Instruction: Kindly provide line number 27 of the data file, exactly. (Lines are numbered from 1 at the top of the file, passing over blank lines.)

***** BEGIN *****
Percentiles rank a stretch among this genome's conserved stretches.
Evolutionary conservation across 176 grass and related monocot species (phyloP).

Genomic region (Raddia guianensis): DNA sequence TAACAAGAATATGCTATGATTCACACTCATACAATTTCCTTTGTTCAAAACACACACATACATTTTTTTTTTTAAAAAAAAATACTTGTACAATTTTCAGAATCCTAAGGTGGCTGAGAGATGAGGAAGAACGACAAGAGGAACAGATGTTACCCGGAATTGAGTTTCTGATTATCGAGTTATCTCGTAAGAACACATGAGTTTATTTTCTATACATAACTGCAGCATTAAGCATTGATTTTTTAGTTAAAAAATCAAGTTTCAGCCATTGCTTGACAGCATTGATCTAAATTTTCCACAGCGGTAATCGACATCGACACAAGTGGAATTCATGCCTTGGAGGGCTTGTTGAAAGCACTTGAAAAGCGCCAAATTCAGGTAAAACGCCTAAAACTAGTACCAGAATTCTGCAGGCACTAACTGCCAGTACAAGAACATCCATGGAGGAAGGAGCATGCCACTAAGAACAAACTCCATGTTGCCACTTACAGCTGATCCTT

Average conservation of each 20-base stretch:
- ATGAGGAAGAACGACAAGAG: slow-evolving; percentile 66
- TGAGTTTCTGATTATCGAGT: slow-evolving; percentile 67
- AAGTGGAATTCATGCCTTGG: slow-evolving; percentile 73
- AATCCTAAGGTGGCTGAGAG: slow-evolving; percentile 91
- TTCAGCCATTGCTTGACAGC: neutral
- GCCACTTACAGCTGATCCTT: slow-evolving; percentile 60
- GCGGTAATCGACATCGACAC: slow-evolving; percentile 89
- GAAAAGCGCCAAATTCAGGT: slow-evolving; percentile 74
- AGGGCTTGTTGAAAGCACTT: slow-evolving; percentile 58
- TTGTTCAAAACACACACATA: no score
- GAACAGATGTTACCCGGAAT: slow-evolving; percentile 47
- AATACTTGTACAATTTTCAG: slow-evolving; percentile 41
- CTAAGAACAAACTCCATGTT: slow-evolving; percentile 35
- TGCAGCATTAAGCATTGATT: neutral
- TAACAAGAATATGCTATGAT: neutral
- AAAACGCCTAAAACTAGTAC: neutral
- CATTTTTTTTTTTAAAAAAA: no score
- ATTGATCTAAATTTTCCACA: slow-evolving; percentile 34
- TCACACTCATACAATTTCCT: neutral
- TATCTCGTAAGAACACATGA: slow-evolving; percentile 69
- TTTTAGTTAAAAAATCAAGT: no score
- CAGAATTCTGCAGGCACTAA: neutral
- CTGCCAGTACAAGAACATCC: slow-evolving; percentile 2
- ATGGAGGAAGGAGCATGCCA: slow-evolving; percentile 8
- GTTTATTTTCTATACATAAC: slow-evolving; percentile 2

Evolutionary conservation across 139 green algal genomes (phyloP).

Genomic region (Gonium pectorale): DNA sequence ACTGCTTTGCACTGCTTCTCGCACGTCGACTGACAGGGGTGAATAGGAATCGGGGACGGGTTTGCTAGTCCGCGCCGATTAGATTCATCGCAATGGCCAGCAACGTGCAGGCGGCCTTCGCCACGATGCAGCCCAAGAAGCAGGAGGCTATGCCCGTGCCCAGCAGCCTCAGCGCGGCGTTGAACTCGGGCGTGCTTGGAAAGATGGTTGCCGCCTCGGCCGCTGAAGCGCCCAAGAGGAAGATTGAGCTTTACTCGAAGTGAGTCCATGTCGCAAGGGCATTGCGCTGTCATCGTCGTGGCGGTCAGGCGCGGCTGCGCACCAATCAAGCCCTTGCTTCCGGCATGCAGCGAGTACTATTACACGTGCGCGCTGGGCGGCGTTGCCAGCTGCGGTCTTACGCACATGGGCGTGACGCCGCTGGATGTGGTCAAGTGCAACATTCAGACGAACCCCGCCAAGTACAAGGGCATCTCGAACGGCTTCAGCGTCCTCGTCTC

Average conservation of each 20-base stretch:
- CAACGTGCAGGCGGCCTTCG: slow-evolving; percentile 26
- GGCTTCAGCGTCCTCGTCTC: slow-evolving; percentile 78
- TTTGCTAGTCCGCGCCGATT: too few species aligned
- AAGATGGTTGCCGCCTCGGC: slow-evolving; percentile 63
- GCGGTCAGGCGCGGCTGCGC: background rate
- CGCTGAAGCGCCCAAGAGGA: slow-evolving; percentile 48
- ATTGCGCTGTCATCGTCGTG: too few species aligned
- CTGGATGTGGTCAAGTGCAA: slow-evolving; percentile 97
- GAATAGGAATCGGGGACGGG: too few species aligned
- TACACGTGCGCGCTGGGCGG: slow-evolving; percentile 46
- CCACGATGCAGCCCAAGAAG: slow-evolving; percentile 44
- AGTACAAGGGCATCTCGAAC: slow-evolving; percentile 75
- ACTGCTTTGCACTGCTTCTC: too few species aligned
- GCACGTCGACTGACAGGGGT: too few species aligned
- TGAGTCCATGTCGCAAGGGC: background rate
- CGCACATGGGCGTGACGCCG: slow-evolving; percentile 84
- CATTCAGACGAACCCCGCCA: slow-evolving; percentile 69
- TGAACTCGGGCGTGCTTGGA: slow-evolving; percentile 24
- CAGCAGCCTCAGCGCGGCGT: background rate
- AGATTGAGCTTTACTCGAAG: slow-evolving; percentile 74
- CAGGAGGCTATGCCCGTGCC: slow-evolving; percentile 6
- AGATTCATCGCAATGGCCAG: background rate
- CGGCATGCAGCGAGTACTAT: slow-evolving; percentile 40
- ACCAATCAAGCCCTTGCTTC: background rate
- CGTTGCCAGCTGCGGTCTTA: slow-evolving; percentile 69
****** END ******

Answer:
- CTGCCAGTACAAGAACATCC: slow-evolving; percentile 2